Speaking for myself, I am considered obese by the BMI charts. However, my cholesterol, triglycerides, blood sugar, and blood pressure are all damn near perfect. While I can’t do any running-type athletics due to an old ankle injury, I am still able to outpace and endure better than many people of a “healthy” weight. I actually eat less and exercise more than the majority of the people I know. What I do eat is whole, healthy food.
So basically I’m saying not to judge people based on their weight. Don’t assume that someone with extra fat on their body is lazy, gluttonous, or unhealthy. While this is the case with some people, for many others it’s a simple matter of genetics.
I do think that fat is by definition unhealthy, if you mean overweight or obese. I’m not saying an avocado or olive oil is unhealthy, I’m saying a person with an excess amount of body fat will lead a happier, more productive life if they lose the extra weight. I used to be obese and am now my version of ‘slender,’ meaning about a size 6/8. I feel so much happier, healthier and sexier since losing the weight.
I know that people don’t always eat more than other people who are skinnier, but everyone has to listen to their own body. I have to eat less than my sister, because my sister has an amazingly fast metabolism while mine is more like a turtle.
To be healthy, you have to watch every aspect of your diet and listen to your body at the same time. For example, right now I want a snack because I’m hungry. I know what I’ve already eaten today and I know that my body will be walking around for several hours after lunch. I know that it needs something with protein for lunch, but I just need a snack to hold me for the next hour, so I’ll eat something light like an apple now and something with carbs and protein for lunch, like a single serving of whole wheat rotini and a side of sauteed mushrooms.
So the moral of this story is that I used to be overweight/obese and then I didn’t listen to my body. I ate stuff full of fat, even though my body didn’t need it or want it. Now I listen to my body and by doing so I’ve lost weight but also gained muscle because I know what to eat and I know that my body needs exercise. By eating extra food or by eating fat or junk food enough to make you gain weight ( I still eat junkfood…. I just don’t eat it as much and I know when it will make me feel depressed.), it means you aren’t listening to your body and that isn’t healthy at all.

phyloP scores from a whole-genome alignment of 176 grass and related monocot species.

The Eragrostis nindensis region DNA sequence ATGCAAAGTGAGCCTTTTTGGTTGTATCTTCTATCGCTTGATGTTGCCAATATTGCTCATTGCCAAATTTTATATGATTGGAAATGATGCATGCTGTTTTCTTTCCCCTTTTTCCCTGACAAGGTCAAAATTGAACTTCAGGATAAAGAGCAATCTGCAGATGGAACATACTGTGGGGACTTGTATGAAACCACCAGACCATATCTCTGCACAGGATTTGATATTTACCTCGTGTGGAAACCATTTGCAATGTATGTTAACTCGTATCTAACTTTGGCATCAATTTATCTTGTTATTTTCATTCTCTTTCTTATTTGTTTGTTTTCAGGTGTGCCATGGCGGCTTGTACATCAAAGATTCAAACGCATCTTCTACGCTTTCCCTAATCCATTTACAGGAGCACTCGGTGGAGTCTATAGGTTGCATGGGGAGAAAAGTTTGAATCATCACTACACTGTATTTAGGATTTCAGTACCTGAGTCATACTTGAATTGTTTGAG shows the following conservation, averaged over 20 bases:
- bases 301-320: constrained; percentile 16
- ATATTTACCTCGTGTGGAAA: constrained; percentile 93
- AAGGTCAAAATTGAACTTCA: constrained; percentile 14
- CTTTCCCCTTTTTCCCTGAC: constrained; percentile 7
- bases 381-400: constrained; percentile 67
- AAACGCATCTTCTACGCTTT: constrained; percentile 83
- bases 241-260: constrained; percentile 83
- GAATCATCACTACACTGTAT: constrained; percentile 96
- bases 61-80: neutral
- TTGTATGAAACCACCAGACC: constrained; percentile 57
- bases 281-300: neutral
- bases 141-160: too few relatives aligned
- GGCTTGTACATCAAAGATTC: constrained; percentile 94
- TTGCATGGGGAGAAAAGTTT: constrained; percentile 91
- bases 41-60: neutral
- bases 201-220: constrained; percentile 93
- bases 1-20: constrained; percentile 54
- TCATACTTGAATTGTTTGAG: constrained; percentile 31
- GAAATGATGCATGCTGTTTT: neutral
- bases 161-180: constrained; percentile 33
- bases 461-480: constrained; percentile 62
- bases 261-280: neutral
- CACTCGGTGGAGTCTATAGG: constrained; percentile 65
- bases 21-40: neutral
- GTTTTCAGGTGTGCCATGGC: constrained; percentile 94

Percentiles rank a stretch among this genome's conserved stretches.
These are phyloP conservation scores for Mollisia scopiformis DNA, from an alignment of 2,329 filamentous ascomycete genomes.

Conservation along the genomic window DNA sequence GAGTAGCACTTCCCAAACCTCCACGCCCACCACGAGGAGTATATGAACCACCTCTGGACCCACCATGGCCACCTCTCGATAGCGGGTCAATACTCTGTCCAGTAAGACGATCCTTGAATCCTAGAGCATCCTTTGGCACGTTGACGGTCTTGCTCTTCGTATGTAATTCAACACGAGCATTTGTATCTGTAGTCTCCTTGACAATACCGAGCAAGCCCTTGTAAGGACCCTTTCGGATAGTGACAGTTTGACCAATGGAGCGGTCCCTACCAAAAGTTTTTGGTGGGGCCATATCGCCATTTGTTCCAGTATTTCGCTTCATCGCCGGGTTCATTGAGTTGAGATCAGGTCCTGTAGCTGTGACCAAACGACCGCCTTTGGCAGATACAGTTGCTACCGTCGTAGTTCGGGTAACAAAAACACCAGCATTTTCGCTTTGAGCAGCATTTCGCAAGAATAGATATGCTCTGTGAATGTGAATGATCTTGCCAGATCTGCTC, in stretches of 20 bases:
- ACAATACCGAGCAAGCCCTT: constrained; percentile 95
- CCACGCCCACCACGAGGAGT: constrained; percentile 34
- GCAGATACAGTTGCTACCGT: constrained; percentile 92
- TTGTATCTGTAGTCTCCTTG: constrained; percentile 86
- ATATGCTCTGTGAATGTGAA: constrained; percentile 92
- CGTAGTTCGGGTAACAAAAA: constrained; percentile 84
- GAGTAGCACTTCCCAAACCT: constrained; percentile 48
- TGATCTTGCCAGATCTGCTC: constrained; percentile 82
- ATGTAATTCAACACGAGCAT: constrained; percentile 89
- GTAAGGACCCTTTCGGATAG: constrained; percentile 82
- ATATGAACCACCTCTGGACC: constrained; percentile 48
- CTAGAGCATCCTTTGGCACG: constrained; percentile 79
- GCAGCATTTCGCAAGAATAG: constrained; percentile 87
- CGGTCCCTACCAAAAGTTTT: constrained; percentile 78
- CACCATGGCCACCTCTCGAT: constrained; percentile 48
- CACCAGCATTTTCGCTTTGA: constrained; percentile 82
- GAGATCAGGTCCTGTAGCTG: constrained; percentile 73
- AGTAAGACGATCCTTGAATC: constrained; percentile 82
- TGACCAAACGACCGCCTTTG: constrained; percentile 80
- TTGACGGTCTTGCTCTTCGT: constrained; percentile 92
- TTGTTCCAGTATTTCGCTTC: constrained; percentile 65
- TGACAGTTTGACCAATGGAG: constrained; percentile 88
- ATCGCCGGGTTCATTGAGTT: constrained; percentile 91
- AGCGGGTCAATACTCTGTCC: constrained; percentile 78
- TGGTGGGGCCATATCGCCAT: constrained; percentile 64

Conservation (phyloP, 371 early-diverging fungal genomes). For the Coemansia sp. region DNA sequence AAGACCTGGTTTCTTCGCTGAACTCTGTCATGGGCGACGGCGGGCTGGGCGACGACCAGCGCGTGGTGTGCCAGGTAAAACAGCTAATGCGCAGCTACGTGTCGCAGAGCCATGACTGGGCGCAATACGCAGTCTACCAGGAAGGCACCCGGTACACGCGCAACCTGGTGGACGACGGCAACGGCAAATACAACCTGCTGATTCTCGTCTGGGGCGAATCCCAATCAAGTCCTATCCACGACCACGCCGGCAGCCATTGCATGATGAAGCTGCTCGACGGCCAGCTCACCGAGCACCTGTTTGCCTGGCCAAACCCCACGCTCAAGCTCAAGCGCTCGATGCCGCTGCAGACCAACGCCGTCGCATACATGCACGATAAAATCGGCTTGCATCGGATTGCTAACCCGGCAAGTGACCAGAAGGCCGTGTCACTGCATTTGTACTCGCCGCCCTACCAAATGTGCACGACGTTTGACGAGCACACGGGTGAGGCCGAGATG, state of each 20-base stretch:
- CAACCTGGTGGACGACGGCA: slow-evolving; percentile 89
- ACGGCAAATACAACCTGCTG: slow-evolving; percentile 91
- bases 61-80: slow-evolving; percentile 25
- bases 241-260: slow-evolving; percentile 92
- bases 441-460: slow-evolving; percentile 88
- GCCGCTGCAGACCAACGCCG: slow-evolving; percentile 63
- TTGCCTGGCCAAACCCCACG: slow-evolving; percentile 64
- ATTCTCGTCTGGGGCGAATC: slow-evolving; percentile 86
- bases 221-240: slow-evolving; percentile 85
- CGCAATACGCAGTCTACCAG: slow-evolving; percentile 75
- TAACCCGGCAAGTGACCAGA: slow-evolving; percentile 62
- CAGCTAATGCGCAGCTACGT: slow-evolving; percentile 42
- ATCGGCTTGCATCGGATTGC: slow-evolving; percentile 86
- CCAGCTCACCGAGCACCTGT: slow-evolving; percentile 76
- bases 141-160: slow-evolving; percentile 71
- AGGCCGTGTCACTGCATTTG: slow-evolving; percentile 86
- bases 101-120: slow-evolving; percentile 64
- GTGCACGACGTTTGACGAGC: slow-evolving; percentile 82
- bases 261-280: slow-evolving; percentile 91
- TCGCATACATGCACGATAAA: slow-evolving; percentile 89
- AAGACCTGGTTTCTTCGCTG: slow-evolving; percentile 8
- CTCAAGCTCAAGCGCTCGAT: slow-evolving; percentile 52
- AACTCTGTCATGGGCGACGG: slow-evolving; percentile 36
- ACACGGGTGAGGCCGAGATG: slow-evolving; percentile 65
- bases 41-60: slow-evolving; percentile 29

“Excess body fat is usually a sign of over-consumption.”
Most of the time it’s not, actually. I eat the same amount of food as my sister and we have a weight difference of approximately 100lbs.
And most of the food ethical vegans eat is sourced, otherwise the term “ethical” vegan would really mean nothing. Small scale agriculture is much less a damage to wildlife.
And that’s one big misconception – that anyone who has more body fat must, by definition, be eating more. It ignores genetics and childhood factors, but it also ignores that two people can be eating the same amount of food, but one could be eating unhealthy, or just food with higher fat content.
I’ve never come across another vegan (ethical or not) who cared at all about the amount of body fat that another vegan has.
Though, technically, there is a legitimate vegan concern to be had here.
Excess body fat is usually a sign of over-consumption.
Much of the food that most vegans currently eat is produced using antiquated agricultural methods that cause harm to animals.
When you consume much more of this food than you need to, you’re causing much more harm than you need to.
This is a non-issue at this point though and certainly not a concern of mine.
I don’t think there is a problem with lean vegans harassing people with excess body fat simply because they have excess body fat.